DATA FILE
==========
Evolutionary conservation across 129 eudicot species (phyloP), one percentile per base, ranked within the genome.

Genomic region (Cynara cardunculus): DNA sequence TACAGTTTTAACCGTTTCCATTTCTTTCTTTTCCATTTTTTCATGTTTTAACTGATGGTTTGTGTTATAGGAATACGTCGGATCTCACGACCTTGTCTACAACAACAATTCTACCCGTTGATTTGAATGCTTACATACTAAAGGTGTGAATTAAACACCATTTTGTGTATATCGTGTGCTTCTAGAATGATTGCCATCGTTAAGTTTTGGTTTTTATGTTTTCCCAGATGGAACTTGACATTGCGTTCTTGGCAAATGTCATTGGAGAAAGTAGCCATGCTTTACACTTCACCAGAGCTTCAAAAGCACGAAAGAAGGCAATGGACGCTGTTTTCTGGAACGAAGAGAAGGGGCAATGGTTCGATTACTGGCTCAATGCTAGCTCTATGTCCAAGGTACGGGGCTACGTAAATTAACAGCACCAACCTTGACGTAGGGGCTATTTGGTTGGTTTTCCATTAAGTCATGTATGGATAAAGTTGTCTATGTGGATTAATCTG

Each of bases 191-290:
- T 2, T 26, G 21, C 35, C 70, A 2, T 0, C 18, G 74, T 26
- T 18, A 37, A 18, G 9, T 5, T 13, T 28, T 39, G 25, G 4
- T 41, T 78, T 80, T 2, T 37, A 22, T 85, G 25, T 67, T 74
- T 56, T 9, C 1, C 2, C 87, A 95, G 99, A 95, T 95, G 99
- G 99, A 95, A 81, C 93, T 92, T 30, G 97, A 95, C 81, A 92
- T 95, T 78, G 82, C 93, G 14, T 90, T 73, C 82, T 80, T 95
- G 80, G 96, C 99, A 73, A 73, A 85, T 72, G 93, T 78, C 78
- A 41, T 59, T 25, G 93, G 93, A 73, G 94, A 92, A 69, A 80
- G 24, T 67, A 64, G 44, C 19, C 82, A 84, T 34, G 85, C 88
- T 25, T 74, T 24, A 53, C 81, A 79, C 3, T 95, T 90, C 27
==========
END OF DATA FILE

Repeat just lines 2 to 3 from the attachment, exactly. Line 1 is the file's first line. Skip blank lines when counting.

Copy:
Genomic region (Cynara cardunculus): DNA sequence TACAGTTTTAACCGTTTCCATTTCTTTCTTTTCCATTTTTTCATGTTTTAACTGATGGTTTGTGTTATAGGAATACGTCGGATCTCACGACCTTGTCTACAACAACAATTCTACCCGTTGATTTGAATGCTTACATACTAAAGGTGTGAATTAAACACCATTTTGTGTATATCGTGTGCTTCTAGAATGATTGCCATCGTTAAGTTTTGGTTTTTATGTTTTCCCAGATGGAACTTGACATTGCGTTCTTGGCAAATGTCATTGGAGAAAGTAGCCATGCTTTACACTTCACCAGAGCTTCAAAAGCACGAAAGAAGGCAATGGACGCTGTTTTCTGGAACGAAGAGAAGGGGCAATGGTTCGATTACTGGCTCAATGCTAGCTCTATGTCCAAGGTACGGGGCTACGTAAATTAACAGCACCAACCTTGACGTAGGGGCTATTTGGTTGGTTTTCCATTAAGTCATGTATGGATAAAGTTGTCTATGTGGATTAATCTG

Each of bases 191-290: